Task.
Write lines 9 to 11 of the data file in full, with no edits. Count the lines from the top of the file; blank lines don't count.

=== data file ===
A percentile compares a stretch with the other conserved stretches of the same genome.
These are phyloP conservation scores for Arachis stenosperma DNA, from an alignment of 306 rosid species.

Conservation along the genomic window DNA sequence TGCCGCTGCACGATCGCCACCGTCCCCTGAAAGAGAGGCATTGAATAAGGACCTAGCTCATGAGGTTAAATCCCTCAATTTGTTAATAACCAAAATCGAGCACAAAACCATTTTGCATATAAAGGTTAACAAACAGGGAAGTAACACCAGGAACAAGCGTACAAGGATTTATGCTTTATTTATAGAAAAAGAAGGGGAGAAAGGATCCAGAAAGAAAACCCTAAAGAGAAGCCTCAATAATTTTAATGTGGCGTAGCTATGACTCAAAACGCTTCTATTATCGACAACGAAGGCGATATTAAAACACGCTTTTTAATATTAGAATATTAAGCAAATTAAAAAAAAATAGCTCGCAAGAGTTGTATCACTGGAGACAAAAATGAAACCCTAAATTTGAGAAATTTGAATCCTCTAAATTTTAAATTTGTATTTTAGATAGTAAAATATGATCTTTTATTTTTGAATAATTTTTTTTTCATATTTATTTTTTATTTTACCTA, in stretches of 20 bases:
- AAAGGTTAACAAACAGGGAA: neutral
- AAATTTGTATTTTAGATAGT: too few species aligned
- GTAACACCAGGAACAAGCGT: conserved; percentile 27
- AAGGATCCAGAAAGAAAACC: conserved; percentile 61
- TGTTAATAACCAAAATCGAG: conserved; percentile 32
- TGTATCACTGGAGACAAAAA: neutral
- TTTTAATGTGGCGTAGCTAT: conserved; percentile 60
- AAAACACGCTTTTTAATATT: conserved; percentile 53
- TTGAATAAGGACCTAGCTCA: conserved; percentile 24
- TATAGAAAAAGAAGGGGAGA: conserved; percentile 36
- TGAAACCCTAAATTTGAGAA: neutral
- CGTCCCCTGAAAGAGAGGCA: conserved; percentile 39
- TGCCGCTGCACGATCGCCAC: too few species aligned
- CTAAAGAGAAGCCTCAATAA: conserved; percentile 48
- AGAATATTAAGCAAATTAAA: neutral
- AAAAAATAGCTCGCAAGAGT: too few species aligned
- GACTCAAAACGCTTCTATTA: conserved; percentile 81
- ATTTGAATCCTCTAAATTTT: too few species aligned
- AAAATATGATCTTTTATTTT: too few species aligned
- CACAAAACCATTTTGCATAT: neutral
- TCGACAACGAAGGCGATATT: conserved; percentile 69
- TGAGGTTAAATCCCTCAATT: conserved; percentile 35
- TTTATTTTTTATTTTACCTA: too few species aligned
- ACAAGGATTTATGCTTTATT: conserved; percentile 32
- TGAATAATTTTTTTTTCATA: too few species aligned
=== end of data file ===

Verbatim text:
- TGTATCACTGGAGACAAAAA: neutral
- TTTTAATGTGGCGTAGCTAT: conserved; percentile 60
- AAAACACGCTTTTTAATATT: conserved; percentile 53